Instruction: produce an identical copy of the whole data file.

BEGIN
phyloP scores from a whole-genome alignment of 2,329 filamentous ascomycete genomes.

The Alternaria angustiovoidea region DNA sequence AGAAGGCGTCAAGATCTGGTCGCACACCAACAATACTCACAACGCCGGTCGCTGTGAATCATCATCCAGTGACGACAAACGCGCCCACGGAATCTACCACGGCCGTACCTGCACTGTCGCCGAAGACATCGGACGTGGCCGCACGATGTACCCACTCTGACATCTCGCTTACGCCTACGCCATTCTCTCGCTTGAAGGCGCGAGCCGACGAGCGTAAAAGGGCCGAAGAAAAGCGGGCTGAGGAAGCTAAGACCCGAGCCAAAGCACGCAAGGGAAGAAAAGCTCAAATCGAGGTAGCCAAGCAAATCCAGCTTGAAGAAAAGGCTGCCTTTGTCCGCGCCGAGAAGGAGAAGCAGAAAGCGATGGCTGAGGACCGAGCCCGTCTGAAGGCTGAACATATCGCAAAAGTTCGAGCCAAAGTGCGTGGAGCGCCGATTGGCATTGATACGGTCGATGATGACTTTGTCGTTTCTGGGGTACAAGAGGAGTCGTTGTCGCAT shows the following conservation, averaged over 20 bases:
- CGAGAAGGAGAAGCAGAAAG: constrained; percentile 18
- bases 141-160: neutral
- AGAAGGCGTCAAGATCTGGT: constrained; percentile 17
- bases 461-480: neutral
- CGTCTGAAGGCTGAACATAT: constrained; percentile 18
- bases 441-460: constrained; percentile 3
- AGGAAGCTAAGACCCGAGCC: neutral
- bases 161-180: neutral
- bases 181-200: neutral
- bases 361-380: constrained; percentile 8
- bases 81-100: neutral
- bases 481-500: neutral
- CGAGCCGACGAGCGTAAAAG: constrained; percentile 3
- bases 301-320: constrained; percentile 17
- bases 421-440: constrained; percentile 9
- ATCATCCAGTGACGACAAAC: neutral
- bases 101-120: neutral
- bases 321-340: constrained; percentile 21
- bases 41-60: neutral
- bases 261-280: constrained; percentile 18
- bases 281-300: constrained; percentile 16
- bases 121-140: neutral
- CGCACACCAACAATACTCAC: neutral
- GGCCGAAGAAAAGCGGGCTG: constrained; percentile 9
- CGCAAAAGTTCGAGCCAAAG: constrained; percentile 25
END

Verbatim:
phyloP scores from a whole-genome alignment of 2,329 filamentous ascomycete genomes.

The Alternaria angustiovoidea region DNA sequence AGAAGGCGTCAAGATCTGGTCGCACACCAACAATACTCACAACGCCGGTCGCTGTGAATCATCATCCAGTGACGACAAACGCGCCCACGGAATCTACCACGGCCGTACCTGCACTGTCGCCGAAGACATCGGACGTGGCCGCACGATGTACCCACTCTGACATCTCGCTTACGCCTACGCCATTCTCTCGCTTGAAGGCGCGAGCCGACGAGCGTAAAAGGGCCGAAGAAAAGCGGGCTGAGGAAGCTAAGACCCGAGCCAAAGCACGCAAGGGAAGAAAAGCTCAAATCGAGGTAGCCAAGCAAATCCAGCTTGAAGAAAAGGCTGCCTTTGTCCGCGCCGAGAAGGAGAAGCAGAAAGCGATGGCTGAGGACCGAGCCCGTCTGAAGGCTGAACATATCGCAAAAGTTCGAGCCAAAGTGCGTGGAGCGCCGATTGGCATTGATACGGTCGATGATGACTTTGTCGTTTCTGGGGTACAAGAGGAGTCGTTGTCGCAT shows the following conservation, averaged over 20 bases:
- CGAGAAGGAGAAGCAGAAAG: constrained; percentile 18
- bases 141-160: neutral
- AGAAGGCGTCAAGATCTGGT: constrained; percentile 17
- bases 461-480: neutral
- CGTCTGAAGGCTGAACATAT: constrained; percentile 18
- bases 441-460: constrained; percentile 3
- AGGAAGCTAAGACCCGAGCC: neutral
- bases 161-180: neutral
- bases 181-200: neutral
- bases 361-380: constrained; percentile 8
- bases 81-100: neutral
- bases 481-500: neutral
- CGAGCCGACGAGCGTAAAAG: constrained; percentile 3
- bases 301-320: constrained; percentile 17
- bases 421-440: constrained; percentile 9
- ATCATCCAGTGACGACAAAC: neutral
- bases 101-120: neutral
- bases 321-340: constrained; percentile 21
- bases 41-60: neutral
- bases 261-280: constrained; percentile 18
- bases 281-300: constrained; percentile 16
- bases 121-140: neutral
- CGCACACCAACAATACTCAC: neutral
- GGCCGAAGAAAAGCGGGCTG: constrained; percentile 9
- CGCAAAAGTTCGAGCCAAAG: constrained; percentile 25